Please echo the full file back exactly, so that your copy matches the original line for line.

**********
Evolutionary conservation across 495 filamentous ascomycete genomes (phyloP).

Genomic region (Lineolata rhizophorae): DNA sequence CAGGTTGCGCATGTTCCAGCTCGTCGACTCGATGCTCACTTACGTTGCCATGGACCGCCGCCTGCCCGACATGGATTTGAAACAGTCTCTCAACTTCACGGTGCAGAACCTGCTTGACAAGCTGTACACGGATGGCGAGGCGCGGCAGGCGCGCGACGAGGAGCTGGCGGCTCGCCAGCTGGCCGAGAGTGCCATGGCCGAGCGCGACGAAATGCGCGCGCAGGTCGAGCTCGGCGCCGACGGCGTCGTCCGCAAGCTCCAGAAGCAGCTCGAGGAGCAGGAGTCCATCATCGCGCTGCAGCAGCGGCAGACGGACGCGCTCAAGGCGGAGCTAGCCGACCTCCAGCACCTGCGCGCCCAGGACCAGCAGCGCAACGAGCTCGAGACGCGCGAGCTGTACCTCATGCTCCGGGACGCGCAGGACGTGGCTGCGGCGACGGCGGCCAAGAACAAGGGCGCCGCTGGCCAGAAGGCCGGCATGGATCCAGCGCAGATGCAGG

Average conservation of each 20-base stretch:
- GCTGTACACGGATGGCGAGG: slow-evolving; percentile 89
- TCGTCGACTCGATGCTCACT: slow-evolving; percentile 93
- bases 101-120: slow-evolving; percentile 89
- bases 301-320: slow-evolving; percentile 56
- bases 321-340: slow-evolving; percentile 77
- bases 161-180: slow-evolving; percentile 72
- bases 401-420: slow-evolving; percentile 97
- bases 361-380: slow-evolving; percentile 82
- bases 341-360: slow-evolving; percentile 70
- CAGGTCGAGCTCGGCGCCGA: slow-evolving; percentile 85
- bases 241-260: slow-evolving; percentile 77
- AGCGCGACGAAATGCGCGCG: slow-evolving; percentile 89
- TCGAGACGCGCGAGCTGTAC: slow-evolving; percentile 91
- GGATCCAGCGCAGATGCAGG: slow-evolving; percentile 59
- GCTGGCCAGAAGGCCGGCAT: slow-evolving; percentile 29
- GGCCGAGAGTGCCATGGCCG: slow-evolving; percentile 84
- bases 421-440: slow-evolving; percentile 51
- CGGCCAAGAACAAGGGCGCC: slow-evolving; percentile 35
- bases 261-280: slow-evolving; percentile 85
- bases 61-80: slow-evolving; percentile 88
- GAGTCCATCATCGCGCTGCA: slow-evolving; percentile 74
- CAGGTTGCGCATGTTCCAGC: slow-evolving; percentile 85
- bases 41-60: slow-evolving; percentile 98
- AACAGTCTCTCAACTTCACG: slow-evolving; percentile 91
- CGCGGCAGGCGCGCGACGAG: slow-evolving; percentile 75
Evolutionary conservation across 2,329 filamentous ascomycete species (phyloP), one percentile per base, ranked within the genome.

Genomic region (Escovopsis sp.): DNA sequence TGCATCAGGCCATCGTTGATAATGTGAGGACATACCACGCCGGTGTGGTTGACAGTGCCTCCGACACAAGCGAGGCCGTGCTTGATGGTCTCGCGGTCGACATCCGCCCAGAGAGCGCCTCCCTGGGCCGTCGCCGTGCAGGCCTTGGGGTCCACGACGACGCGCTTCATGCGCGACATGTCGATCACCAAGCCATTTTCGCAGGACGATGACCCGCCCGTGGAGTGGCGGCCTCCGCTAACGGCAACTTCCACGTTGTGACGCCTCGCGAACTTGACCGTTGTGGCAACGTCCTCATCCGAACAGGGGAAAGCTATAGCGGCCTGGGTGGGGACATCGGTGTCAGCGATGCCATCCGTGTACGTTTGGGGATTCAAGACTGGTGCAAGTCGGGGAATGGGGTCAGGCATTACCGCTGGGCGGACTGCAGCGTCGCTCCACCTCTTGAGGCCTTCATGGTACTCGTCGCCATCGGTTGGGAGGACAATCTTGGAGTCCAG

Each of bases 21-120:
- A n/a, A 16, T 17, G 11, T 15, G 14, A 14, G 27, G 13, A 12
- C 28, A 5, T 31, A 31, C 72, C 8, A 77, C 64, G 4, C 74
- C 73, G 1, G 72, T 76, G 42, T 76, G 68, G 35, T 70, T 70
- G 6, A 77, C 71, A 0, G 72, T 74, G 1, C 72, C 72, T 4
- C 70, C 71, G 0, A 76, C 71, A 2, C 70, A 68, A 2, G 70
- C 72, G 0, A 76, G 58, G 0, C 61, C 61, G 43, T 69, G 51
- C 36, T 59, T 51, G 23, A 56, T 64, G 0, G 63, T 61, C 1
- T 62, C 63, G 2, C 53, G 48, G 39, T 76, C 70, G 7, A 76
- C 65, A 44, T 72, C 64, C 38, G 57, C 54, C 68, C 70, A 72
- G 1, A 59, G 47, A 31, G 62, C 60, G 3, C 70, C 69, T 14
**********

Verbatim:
Evolutionary conservation across 495 filamentous ascomycete genomes (phyloP).

Genomic region (Lineolata rhizophorae): DNA sequence CAGGTTGCGCATGTTCCAGCTCGTCGACTCGATGCTCACTTACGTTGCCATGGACCGCCGCCTGCCCGACATGGATTTGAAACAGTCTCTCAACTTCACGGTGCAGAACCTGCTTGACAAGCTGTACACGGATGGCGAGGCGCGGCAGGCGCGCGACGAGGAGCTGGCGGCTCGCCAGCTGGCCGAGAGTGCCATGGCCGAGCGCGACGAAATGCGCGCGCAGGTCGAGCTCGGCGCCGACGGCGTCGTCCGCAAGCTCCAGAAGCAGCTCGAGGAGCAGGAGTCCATCATCGCGCTGCAGCAGCGGCAGACGGACGCGCTCAAGGCGGAGCTAGCCGACCTCCAGCACCTGCGCGCCCAGGACCAGCAGCGCAACGAGCTCGAGACGCGCGAGCTGTACCTCATGCTCCGGGACGCGCAGGACGTGGCTGCGGCGACGGCGGCCAAGAACAAGGGCGCCGCTGGCCAGAAGGCCGGCATGGATCCAGCGCAGATGCAGG

Average conservation of each 20-base stretch:
- GCTGTACACGGATGGCGAGG: slow-evolving; percentile 89
- TCGTCGACTCGATGCTCACT: slow-evolving; percentile 93
- bases 101-120: slow-evolving; percentile 89
- bases 301-320: slow-evolving; percentile 56
- bases 321-340: slow-evolving; percentile 77
- bases 161-180: slow-evolving; percentile 72
- bases 401-420: slow-evolving; percentile 97
- bases 361-380: slow-evolving; percentile 82
- bases 341-360: slow-evolving; percentile 70
- CAGGTCGAGCTCGGCGCCGA: slow-evolving; percentile 85
- bases 241-260: slow-evolving; percentile 77
- AGCGCGACGAAATGCGCGCG: slow-evolving; percentile 89
- TCGAGACGCGCGAGCTGTAC: slow-evolving; percentile 91
- GGATCCAGCGCAGATGCAGG: slow-evolving; percentile 59
- GCTGGCCAGAAGGCCGGCAT: slow-evolving; percentile 29
- GGCCGAGAGTGCCATGGCCG: slow-evolving; percentile 84
- bases 421-440: slow-evolving; percentile 51
- CGGCCAAGAACAAGGGCGCC: slow-evolving; percentile 35
- bases 261-280: slow-evolving; percentile 85
- bases 61-80: slow-evolving; percentile 88
- GAGTCCATCATCGCGCTGCA: slow-evolving; percentile 74
- CAGGTTGCGCATGTTCCAGC: slow-evolving; percentile 85
- bases 41-60: slow-evolving; percentile 98
- AACAGTCTCTCAACTTCACG: slow-evolving; percentile 91
- CGCGGCAGGCGCGCGACGAG: slow-evolving; percentile 75
Evolutionary conservation across 2,329 filamentous ascomycete species (phyloP), one percentile per base, ranked within the genome.

Genomic region (Escovopsis sp.): DNA sequence TGCATCAGGCCATCGTTGATAATGTGAGGACATACCACGCCGGTGTGGTTGACAGTGCCTCCGACACAAGCGAGGCCGTGCTTGATGGTCTCGCGGTCGACATCCGCCCAGAGAGCGCCTCCCTGGGCCGTCGCCGTGCAGGCCTTGGGGTCCACGACGACGCGCTTCATGCGCGACATGTCGATCACCAAGCCATTTTCGCAGGACGATGACCCGCCCGTGGAGTGGCGGCCTCCGCTAACGGCAACTTCCACGTTGTGACGCCTCGCGAACTTGACCGTTGTGGCAACGTCCTCATCCGAACAGGGGAAAGCTATAGCGGCCTGGGTGGGGACATCGGTGTCAGCGATGCCATCCGTGTACGTTTGGGGATTCAAGACTGGTGCAAGTCGGGGAATGGGGTCAGGCATTACCGCTGGGCGGACTGCAGCGTCGCTCCACCTCTTGAGGCCTTCATGGTACTCGTCGCCATCGGTTGGGAGGACAATCTTGGAGTCCAG

Each of bases 21-120:
- A n/a, A 16, T 17, G 11, T 15, G 14, A 14, G 27, G 13, A 12
- C 28, A 5, T 31, A 31, C 72, C 8, A 77, C 64, G 4, C 74
- C 73, G 1, G 72, T 76, G 42, T 76, G 68, G 35, T 70, T 70
- G 6, A 77, C 71, A 0, G 72, T 74, G 1, C 72, C 72, T 4
- C 70, C 71, G 0, A 76, C 71, A 2, C 70, A 68, A 2, G 70
- C 72, G 0, A 76, G 58, G 0, C 61, C 61, G 43, T 69, G 51
- C 36, T 59, T 51, G 23, A 56, T 64, G 0, G 63, T 61, C 1
- T 62, C 63, G 2, C 53, G 48, G 39, T 76, C 70, G 7, A 76
- C 65, A 44, T 72, C 64, C 38, G 57, C 54, C 68, C 70, A 72
- G 1, A 59, G 47, A 31, G 62, C 60, G 3, C 70, C 69, T 14